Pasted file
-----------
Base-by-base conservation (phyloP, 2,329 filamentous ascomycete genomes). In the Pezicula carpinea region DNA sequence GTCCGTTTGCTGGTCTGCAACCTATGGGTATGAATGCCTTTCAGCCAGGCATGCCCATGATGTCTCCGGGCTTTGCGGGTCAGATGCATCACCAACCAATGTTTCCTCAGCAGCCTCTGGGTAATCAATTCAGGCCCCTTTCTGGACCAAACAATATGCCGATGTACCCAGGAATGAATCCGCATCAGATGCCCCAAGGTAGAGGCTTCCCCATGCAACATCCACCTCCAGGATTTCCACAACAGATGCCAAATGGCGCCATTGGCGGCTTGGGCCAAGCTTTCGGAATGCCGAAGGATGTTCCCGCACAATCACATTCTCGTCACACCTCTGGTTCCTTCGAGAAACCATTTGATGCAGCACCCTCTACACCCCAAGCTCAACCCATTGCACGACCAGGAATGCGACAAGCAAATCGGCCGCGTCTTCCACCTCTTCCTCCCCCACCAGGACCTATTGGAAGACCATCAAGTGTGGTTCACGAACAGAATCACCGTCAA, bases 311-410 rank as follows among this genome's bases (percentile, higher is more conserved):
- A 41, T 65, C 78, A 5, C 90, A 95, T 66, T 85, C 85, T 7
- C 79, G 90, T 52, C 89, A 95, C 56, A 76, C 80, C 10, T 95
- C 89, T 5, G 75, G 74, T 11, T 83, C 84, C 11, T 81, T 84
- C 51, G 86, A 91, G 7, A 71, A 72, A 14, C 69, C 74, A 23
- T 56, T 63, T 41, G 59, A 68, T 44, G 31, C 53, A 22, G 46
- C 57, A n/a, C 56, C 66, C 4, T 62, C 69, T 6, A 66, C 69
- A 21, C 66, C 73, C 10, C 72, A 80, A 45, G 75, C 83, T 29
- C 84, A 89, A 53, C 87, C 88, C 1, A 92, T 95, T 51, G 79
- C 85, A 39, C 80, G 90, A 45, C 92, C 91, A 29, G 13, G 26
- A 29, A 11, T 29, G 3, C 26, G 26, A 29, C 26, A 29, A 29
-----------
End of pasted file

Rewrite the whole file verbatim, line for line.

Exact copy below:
Base-by-base conservation (phyloP, 2,329 filamentous ascomycete genomes). In the Pezicula carpinea region DNA sequence GTCCGTTTGCTGGTCTGCAACCTATGGGTATGAATGCCTTTCAGCCAGGCATGCCCATGATGTCTCCGGGCTTTGCGGGTCAGATGCATCACCAACCAATGTTTCCTCAGCAGCCTCTGGGTAATCAATTCAGGCCCCTTTCTGGACCAAACAATATGCCGATGTACCCAGGAATGAATCCGCATCAGATGCCCCAAGGTAGAGGCTTCCCCATGCAACATCCACCTCCAGGATTTCCACAACAGATGCCAAATGGCGCCATTGGCGGCTTGGGCCAAGCTTTCGGAATGCCGAAGGATGTTCCCGCACAATCACATTCTCGTCACACCTCTGGTTCCTTCGAGAAACCATTTGATGCAGCACCCTCTACACCCCAAGCTCAACCCATTGCACGACCAGGAATGCGACAAGCAAATCGGCCGCGTCTTCCACCTCTTCCTCCCCCACCAGGACCTATTGGAAGACCATCAAGTGTGGTTCACGAACAGAATCACCGTCAA, bases 311-410 rank as follows among this genome's bases (percentile, higher is more conserved):
- A 41, T 65, C 78, A 5, C 90, A 95, T 66, T 85, C 85, T 7
- C 79, G 90, T 52, C 89, A 95, C 56, A 76, C 80, C 10, T 95
- C 89, T 5, G 75, G 74, T 11, T 83, C 84, C 11, T 81, T 84
- C 51, G 86, A 91, G 7, A 71, A 72, A 14, C 69, C 74, A 23
- T 56, T 63, T 41, G 59, A 68, T 44, G 31, C 53, A 22, G 46
- C 57, A n/a, C 56, C 66, C 4, T 62, C 69, T 6, A 66, C 69
- A 21, C 66, C 73, C 10, C 72, A 80, A 45, G 75, C 83, T 29
- C 84, A 89, A 53, C 87, C 88, C 1, A 92, T 95, T 51, G 79
- C 85, A 39, C 80, G 90, A 45, C 92, C 91, A 29, G 13, G 26
- A 29, A 11, T 29, G 3, C 26, G 26, A 29, C 26, A 29, A 29